Every morning I greet my students with a good morning song and when it says, “It’s a wonderful world and a beautiful day,” I interject “because you are here!” I love seeing my students smile and dance as their cameras turn on each day. However, I constantly worry about the few faces that are not always present, (especially) two of my students for whom virtual learning is simply not working. One logs on but is distracted by the noise and busyness of his crowded day care. The other’s mom struggles with the district-issued technology. Both students hold Individualized Education Plans.
My district is now moving into the “Orange Re-entry Plan” to bring in special education students to learn at school in a small-group setting of four to five students, with teacher support, and both of those students would make excellent candidates for such in-person learning. However, when I spoke about these students during a committee meeting with the district special education coordinator, all I got was pushback. “Are they progressing? And are they regressing?” the coordinator asked. I responded there was no progress and no regression. These are kindergarten students and had little data since they are hard to connect with to do assessments or any kind of intervention virtually. Of course, I had my intuition about where they were at, but I did not have enough data to validate from this year or the previous year on either student. This was another reason I felt they would be better served in an in-person learning setting.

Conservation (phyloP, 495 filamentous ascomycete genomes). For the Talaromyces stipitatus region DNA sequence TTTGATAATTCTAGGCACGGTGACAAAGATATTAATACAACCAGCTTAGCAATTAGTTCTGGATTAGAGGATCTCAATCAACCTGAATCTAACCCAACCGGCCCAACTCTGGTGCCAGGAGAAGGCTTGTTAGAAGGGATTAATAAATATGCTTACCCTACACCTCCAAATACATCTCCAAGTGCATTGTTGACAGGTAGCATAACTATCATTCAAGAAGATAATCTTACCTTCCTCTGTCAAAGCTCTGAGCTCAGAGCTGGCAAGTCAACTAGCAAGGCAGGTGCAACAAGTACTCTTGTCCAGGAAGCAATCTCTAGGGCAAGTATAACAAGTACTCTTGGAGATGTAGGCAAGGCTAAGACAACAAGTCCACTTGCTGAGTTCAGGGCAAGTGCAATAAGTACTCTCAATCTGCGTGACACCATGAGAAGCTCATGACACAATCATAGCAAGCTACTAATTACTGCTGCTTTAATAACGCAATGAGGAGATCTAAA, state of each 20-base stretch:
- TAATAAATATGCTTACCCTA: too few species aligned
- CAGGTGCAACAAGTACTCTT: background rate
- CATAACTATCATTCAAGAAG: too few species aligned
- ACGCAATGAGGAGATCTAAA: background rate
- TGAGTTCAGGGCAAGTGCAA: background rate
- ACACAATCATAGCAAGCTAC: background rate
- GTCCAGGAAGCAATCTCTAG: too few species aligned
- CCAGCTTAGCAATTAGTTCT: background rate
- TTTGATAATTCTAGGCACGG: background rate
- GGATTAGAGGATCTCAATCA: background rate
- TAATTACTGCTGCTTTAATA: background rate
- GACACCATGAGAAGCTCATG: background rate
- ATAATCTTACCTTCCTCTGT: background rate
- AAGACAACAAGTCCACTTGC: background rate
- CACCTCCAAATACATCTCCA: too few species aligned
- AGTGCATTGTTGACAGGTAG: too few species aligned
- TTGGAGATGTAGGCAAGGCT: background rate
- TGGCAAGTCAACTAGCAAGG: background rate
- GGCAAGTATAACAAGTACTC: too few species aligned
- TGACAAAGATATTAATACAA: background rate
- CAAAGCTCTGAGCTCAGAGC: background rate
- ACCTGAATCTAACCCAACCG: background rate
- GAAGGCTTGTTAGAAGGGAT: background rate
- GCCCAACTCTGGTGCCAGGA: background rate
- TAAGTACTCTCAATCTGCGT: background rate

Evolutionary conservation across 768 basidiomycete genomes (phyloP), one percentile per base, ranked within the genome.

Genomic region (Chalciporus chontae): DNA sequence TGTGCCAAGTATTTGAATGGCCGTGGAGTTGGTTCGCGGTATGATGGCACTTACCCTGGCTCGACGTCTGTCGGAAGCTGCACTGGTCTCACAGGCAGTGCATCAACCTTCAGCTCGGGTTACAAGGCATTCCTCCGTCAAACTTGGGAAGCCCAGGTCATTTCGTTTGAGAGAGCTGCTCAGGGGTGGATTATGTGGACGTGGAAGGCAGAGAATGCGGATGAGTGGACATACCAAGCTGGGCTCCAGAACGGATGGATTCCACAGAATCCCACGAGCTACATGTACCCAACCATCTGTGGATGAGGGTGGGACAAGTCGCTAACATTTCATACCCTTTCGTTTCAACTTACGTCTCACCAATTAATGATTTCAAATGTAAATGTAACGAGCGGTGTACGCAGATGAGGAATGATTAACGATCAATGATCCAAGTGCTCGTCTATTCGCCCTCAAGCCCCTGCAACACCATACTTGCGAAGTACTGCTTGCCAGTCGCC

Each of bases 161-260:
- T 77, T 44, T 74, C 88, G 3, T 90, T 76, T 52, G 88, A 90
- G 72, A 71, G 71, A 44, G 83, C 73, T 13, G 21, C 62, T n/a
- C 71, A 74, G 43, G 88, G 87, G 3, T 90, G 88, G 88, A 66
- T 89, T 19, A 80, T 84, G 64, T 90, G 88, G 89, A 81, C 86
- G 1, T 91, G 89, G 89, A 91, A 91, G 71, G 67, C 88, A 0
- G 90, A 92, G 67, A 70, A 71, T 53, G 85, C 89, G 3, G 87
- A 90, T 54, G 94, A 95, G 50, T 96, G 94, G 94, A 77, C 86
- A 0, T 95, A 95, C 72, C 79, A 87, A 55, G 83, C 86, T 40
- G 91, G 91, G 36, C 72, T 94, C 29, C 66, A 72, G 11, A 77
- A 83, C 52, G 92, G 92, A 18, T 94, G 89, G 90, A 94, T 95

Despite this context, the committee focused squarely on what more I could do to help remediate any learning loss the children may have or experience during the year. I needed to supply more materials, get them on Zoom for one-to-one intervention, and follow their IEPs from last year. I felt that our district leaders discarded my concerns.
Then the meeting shifted to online engagement. Since these students were not progressing nor regressing, they should be fine to continue online. Three weeks after the meeting I still have no answer as to whether those two students met the criteria to return? Will the district help their parents with the technology issues? Will it meet their IEPs? I have other questions, too. When did it become OK for our students not to progress? When did we become so complacent that we accept such low standards?
As a state, we have made a commitment to see all students succeed in their educational journey. The Yazzie-Martinez lawsuit made it clear that every student deserves access to high-quality teachers and equitable access to education. The families of both of my students for whom virtual learning is simply not working deserve to have their children transition from a failing, inequitable virtual learning experience to in-person learning.
The Orange Re-entry Plan was created to support special education students who were not able to learn remotely, but we are countering its purpose with “let’s keep trying.” Our responsibility as educators is to build the roads, not put up the roadblocks! Let’s make sure that (all of the children) have a chance at real progress.
Aimee Parra is a kindergarten teacher leader at Mesilla Elementary in Las Cruces, New Mexico and a 2020 Teach Plus New Mexico Teaching Policy Fellow.